A: Overall health, eligibility for treatment, and diagnosis of the patient are the major factors that affect the life expectancy of a patient with mesothelioma. In 2019, a study showed that patients who received chemotherapy alone survived about an average of 9.5 months. Meanwhile for patients who received a combination of chemotherapy and surgery, the median survival was 12.2 months. Note that, research shows that the median life expectancy without any surgery is 7 months.

Q: How long is the Mesothelioma Chemotherapy?

A: The chemotherapy for mesothelioma patients are administered once in every 21 days, or every three to four weeks. Six doses are usually include for first-line chemotherapy, which means in may generally take more than four months to complete treatment by means of chemotherapy.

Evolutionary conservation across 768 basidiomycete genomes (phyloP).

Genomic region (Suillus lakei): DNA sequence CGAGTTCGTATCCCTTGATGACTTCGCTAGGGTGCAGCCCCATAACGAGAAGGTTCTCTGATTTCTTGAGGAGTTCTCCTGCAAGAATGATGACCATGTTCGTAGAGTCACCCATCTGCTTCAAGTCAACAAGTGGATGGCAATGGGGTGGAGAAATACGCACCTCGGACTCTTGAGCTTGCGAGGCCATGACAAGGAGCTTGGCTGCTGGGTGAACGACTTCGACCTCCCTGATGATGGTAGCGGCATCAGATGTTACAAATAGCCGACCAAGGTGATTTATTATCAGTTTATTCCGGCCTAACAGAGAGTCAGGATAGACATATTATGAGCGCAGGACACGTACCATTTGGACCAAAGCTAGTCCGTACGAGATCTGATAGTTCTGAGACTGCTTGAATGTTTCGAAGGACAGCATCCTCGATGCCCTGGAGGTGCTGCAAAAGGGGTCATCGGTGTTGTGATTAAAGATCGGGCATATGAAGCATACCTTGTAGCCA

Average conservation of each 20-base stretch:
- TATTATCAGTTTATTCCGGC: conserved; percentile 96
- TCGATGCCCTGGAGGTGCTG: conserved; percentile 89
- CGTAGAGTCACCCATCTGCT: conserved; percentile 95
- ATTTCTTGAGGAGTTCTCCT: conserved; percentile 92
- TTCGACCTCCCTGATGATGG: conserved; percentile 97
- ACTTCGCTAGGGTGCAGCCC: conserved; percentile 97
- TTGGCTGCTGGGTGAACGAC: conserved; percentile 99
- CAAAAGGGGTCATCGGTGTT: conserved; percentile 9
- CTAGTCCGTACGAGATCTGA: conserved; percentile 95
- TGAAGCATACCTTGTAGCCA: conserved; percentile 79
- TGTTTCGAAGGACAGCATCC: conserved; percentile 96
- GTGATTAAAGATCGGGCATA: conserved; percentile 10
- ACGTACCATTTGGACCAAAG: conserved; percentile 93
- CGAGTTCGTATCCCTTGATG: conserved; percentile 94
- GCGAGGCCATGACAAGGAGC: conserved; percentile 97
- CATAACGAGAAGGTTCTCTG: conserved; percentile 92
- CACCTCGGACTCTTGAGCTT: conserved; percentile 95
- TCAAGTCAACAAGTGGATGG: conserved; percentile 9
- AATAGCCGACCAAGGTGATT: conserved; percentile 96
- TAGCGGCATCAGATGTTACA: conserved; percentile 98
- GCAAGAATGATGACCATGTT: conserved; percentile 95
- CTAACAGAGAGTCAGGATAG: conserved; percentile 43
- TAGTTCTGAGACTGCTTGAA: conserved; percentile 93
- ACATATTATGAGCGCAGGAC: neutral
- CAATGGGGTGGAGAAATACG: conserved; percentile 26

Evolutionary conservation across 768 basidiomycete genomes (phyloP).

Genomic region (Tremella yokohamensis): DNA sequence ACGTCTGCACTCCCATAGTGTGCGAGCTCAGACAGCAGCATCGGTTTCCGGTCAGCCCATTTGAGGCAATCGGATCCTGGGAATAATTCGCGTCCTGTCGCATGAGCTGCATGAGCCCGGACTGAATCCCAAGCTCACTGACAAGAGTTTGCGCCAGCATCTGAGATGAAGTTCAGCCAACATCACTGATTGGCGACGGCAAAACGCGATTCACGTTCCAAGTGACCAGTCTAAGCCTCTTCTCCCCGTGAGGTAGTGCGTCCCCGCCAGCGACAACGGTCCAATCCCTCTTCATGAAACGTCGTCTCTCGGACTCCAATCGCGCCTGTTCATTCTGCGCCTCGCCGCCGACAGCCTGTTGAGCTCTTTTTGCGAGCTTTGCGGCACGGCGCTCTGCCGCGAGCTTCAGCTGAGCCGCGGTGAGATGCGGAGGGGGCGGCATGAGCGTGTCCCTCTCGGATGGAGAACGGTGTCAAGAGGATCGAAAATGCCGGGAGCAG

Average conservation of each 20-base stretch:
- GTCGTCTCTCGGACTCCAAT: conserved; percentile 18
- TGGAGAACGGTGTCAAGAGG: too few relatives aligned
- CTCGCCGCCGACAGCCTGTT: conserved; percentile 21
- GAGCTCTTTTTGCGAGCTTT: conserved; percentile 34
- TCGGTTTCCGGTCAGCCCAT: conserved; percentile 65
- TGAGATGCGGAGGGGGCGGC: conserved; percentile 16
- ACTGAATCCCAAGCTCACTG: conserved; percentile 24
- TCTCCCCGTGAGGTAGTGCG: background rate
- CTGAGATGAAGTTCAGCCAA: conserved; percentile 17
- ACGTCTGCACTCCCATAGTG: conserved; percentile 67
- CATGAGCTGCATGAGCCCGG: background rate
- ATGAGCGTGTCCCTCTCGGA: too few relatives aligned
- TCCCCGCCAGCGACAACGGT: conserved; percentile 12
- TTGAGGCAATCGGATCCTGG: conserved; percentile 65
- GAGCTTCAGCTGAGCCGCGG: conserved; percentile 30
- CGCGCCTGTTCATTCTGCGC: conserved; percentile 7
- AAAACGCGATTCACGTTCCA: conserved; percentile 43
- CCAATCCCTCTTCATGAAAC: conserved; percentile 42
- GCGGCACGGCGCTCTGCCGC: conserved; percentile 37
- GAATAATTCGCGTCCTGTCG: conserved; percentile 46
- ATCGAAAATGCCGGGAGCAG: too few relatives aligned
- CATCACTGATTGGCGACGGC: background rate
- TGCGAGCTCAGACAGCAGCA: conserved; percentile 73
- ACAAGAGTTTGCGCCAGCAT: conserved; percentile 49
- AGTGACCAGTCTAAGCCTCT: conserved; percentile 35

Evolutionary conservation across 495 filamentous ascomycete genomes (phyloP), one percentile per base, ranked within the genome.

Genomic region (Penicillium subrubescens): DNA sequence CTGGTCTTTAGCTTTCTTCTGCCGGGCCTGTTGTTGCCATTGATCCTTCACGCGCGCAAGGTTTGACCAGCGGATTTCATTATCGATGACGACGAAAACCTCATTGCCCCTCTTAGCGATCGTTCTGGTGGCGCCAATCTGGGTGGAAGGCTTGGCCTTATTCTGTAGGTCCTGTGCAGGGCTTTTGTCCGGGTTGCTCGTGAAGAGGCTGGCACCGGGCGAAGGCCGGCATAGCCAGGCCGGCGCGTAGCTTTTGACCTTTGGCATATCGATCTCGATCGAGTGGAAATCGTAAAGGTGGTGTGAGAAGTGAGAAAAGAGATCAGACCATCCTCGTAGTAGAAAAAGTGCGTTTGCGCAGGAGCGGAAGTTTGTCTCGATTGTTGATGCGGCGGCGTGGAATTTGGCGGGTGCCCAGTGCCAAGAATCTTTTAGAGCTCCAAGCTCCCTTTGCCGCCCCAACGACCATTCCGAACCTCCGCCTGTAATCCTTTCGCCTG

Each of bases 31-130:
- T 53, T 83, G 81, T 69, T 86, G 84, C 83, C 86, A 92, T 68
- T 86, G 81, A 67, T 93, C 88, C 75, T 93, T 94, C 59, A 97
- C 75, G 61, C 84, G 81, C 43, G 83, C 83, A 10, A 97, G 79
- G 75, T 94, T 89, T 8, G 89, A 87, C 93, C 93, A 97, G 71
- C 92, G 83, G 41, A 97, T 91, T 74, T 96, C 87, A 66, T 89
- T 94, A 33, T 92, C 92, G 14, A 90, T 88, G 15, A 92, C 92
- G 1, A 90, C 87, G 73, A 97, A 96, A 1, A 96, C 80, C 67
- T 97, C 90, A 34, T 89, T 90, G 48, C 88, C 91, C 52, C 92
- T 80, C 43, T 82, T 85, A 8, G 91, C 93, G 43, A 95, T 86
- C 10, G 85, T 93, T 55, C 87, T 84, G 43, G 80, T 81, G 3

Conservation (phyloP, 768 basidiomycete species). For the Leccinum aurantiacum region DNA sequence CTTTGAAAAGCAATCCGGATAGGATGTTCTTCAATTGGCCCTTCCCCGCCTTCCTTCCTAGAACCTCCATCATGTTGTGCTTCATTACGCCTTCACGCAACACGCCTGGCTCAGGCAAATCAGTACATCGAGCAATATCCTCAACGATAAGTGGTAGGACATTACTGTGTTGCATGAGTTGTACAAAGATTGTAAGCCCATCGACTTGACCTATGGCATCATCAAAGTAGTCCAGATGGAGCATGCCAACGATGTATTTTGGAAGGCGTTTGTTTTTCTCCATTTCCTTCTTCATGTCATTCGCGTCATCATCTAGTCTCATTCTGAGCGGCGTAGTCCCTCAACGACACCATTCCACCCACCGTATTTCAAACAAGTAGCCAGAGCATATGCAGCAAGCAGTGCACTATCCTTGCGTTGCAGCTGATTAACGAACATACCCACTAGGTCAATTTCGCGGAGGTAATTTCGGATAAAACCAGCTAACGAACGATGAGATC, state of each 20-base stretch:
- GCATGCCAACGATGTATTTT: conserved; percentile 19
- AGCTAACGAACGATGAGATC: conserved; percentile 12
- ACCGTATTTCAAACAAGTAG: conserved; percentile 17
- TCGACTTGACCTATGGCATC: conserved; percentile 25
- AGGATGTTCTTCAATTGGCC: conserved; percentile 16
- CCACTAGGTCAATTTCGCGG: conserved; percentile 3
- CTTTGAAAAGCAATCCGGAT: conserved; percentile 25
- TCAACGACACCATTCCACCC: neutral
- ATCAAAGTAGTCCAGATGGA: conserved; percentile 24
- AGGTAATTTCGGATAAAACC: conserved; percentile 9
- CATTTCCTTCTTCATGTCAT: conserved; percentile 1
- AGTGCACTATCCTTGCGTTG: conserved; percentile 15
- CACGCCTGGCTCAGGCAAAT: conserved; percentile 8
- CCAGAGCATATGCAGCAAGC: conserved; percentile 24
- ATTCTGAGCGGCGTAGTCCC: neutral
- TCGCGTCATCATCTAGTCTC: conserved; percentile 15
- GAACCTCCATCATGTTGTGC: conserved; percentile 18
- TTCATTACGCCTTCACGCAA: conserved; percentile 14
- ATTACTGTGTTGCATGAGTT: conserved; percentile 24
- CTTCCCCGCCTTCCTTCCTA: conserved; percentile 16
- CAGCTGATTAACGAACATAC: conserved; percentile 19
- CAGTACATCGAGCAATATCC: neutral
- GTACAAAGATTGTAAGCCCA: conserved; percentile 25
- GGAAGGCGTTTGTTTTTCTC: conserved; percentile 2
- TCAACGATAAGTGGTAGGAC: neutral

Q: Why are there side effects to the chemotherapy treatments?

A: Cells that multiply or replicate themselves are being killed by chemotherapy, which is a hallmark of cancer cells. Cells that make up the digestive tract, the hair and the mouth, are examples of other quickly replicating cells. These cells are targeted by chemotherapy, which is why it may usually cause side effects such as nausea, hair loss and mouth sores.

Q: Are there alternative mesothelioma treatment options to use rather than chemotherapy?

A: besides chemotherapy, other mesothelioma treatments include Tumor Treating Fields, clinical trials, radiation therapy and surgery. Supplementary care such as nutritional counseling, yoga and massage therapy, are options that some patients choose to go with. These can help improve the outcome of conventional treatments and also improve symptoms.

Q: Is it worth it to undergo chemotherapy?

A: for patients living with the mesothelioma and their loved ones, chemotherapy can be a very long and challenging process to go through. However, countless of stories of the fulfilling lifestyle led, that mesothelioma survivors share across the nation, with the extra time that the chemotherapy process has allowed them is most likely enough proof as to whether or not the process is worth it.